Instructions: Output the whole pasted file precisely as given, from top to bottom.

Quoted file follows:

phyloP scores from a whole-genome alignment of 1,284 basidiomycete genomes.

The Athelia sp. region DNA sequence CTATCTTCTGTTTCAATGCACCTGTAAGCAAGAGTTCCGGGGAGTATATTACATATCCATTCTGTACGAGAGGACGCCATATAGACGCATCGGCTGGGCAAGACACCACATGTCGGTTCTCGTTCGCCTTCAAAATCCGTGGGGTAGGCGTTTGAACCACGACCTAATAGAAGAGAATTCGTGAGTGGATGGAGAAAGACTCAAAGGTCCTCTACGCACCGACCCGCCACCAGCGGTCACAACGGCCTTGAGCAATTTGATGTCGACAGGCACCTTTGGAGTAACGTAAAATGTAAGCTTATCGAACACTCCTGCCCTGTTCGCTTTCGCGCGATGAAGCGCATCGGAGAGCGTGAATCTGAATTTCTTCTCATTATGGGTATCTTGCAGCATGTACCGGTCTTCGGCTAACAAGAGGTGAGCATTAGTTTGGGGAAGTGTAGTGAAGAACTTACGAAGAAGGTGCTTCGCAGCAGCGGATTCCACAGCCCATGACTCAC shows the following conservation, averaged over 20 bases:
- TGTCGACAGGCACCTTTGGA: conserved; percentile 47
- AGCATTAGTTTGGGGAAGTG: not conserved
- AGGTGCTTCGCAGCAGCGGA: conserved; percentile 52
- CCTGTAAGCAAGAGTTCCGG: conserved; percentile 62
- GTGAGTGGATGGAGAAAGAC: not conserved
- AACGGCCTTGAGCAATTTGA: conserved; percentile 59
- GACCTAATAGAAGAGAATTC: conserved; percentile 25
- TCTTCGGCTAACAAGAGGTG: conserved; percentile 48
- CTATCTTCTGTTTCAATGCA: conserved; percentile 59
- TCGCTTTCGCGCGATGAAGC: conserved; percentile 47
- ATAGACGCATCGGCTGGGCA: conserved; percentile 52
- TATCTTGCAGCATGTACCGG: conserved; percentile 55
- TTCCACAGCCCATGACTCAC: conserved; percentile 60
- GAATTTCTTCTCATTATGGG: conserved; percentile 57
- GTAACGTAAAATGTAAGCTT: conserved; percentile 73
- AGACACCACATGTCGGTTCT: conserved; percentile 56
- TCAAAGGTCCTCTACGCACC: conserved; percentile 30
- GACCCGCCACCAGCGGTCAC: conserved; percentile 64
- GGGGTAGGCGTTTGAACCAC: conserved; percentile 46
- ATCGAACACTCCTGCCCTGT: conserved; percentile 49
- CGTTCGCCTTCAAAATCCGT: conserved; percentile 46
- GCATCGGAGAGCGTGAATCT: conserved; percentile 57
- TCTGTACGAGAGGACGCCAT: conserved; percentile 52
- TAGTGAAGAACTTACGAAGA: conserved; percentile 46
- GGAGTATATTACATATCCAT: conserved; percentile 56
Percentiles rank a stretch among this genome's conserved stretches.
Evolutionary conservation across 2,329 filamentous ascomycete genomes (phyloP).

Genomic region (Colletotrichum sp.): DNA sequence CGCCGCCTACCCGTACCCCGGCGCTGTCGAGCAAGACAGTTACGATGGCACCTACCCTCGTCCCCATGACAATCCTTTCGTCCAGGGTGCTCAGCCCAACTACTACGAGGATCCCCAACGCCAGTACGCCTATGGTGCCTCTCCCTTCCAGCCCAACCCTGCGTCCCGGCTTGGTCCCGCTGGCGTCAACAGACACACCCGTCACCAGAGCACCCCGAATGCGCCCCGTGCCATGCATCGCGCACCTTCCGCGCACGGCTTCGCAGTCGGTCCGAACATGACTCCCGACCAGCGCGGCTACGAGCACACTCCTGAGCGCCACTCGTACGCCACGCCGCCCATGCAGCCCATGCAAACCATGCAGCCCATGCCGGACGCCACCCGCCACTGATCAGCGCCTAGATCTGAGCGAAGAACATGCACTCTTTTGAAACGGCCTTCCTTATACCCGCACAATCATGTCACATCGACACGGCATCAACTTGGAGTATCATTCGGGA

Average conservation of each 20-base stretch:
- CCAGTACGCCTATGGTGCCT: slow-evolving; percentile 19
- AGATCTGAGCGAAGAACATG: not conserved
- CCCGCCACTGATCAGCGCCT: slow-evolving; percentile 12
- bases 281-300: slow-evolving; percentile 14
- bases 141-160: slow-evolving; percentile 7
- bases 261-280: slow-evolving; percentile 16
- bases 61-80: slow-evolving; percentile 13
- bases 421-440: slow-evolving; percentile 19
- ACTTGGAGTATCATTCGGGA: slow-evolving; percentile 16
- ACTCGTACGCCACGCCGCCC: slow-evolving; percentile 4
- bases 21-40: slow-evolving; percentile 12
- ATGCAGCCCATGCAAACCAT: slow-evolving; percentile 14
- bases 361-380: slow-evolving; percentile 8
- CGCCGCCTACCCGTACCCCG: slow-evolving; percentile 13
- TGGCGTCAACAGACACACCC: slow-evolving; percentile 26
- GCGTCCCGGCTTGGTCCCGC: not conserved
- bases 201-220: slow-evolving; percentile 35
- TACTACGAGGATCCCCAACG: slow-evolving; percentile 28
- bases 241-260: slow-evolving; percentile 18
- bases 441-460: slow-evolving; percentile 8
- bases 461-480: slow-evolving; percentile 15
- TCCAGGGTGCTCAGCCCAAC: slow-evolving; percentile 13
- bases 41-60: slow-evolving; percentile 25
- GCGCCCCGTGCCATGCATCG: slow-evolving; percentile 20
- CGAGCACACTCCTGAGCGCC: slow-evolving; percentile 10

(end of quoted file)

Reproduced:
phyloP scores from a whole-genome alignment of 1,284 basidiomycete genomes.

The Athelia sp. region DNA sequence CTATCTTCTGTTTCAATGCACCTGTAAGCAAGAGTTCCGGGGAGTATATTACATATCCATTCTGTACGAGAGGACGCCATATAGACGCATCGGCTGGGCAAGACACCACATGTCGGTTCTCGTTCGCCTTCAAAATCCGTGGGGTAGGCGTTTGAACCACGACCTAATAGAAGAGAATTCGTGAGTGGATGGAGAAAGACTCAAAGGTCCTCTACGCACCGACCCGCCACCAGCGGTCACAACGGCCTTGAGCAATTTGATGTCGACAGGCACCTTTGGAGTAACGTAAAATGTAAGCTTATCGAACACTCCTGCCCTGTTCGCTTTCGCGCGATGAAGCGCATCGGAGAGCGTGAATCTGAATTTCTTCTCATTATGGGTATCTTGCAGCATGTACCGGTCTTCGGCTAACAAGAGGTGAGCATTAGTTTGGGGAAGTGTAGTGAAGAACTTACGAAGAAGGTGCTTCGCAGCAGCGGATTCCACAGCCCATGACTCAC shows the following conservation, averaged over 20 bases:
- TGTCGACAGGCACCTTTGGA: conserved; percentile 47
- AGCATTAGTTTGGGGAAGTG: not conserved
- AGGTGCTTCGCAGCAGCGGA: conserved; percentile 52
- CCTGTAAGCAAGAGTTCCGG: conserved; percentile 62
- GTGAGTGGATGGAGAAAGAC: not conserved
- AACGGCCTTGAGCAATTTGA: conserved; percentile 59
- GACCTAATAGAAGAGAATTC: conserved; percentile 25
- TCTTCGGCTAACAAGAGGTG: conserved; percentile 48
- CTATCTTCTGTTTCAATGCA: conserved; percentile 59
- TCGCTTTCGCGCGATGAAGC: conserved; percentile 47
- ATAGACGCATCGGCTGGGCA: conserved; percentile 52
- TATCTTGCAGCATGTACCGG: conserved; percentile 55
- TTCCACAGCCCATGACTCAC: conserved; percentile 60
- GAATTTCTTCTCATTATGGG: conserved; percentile 57
- GTAACGTAAAATGTAAGCTT: conserved; percentile 73
- AGACACCACATGTCGGTTCT: conserved; percentile 56
- TCAAAGGTCCTCTACGCACC: conserved; percentile 30
- GACCCGCCACCAGCGGTCAC: conserved; percentile 64
- GGGGTAGGCGTTTGAACCAC: conserved; percentile 46
- ATCGAACACTCCTGCCCTGT: conserved; percentile 49
- CGTTCGCCTTCAAAATCCGT: conserved; percentile 46
- GCATCGGAGAGCGTGAATCT: conserved; percentile 57
- TCTGTACGAGAGGACGCCAT: conserved; percentile 52
- TAGTGAAGAACTTACGAAGA: conserved; percentile 46
- GGAGTATATTACATATCCAT: conserved; percentile 56
Percentiles rank a stretch among this genome's conserved stretches.
Evolutionary conservation across 2,329 filamentous ascomycete genomes (phyloP).

Genomic region (Colletotrichum sp.): DNA sequence CGCCGCCTACCCGTACCCCGGCGCTGTCGAGCAAGACAGTTACGATGGCACCTACCCTCGTCCCCATGACAATCCTTTCGTCCAGGGTGCTCAGCCCAACTACTACGAGGATCCCCAACGCCAGTACGCCTATGGTGCCTCTCCCTTCCAGCCCAACCCTGCGTCCCGGCTTGGTCCCGCTGGCGTCAACAGACACACCCGTCACCAGAGCACCCCGAATGCGCCCCGTGCCATGCATCGCGCACCTTCCGCGCACGGCTTCGCAGTCGGTCCGAACATGACTCCCGACCAGCGCGGCTACGAGCACACTCCTGAGCGCCACTCGTACGCCACGCCGCCCATGCAGCCCATGCAAACCATGCAGCCCATGCCGGACGCCACCCGCCACTGATCAGCGCCTAGATCTGAGCGAAGAACATGCACTCTTTTGAAACGGCCTTCCTTATACCCGCACAATCATGTCACATCGACACGGCATCAACTTGGAGTATCATTCGGGA

Average conservation of each 20-base stretch:
- CCAGTACGCCTATGGTGCCT: slow-evolving; percentile 19
- AGATCTGAGCGAAGAACATG: not conserved
- CCCGCCACTGATCAGCGCCT: slow-evolving; percentile 12
- bases 281-300: slow-evolving; percentile 14
- bases 141-160: slow-evolving; percentile 7
- bases 261-280: slow-evolving; percentile 16
- bases 61-80: slow-evolving; percentile 13
- bases 421-440: slow-evolving; percentile 19
- ACTTGGAGTATCATTCGGGA: slow-evolving; percentile 16
- ACTCGTACGCCACGCCGCCC: slow-evolving; percentile 4
- bases 21-40: slow-evolving; percentile 12
- ATGCAGCCCATGCAAACCAT: slow-evolving; percentile 14
- bases 361-380: slow-evolving; percentile 8
- CGCCGCCTACCCGTACCCCG: slow-evolving; percentile 13
- TGGCGTCAACAGACACACCC: slow-evolving; percentile 26
- GCGTCCCGGCTTGGTCCCGC: not conserved
- bases 201-220: slow-evolving; percentile 35
- TACTACGAGGATCCCCAACG: slow-evolving; percentile 28
- bases 241-260: slow-evolving; percentile 18
- bases 441-460: slow-evolving; percentile 8
- bases 461-480: slow-evolving; percentile 15
- TCCAGGGTGCTCAGCCCAAC: slow-evolving; percentile 13
- bases 41-60: slow-evolving; percentile 25
- GCGCCCCGTGCCATGCATCG: slow-evolving; percentile 20
- CGAGCACACTCCTGAGCGCC: slow-evolving; percentile 10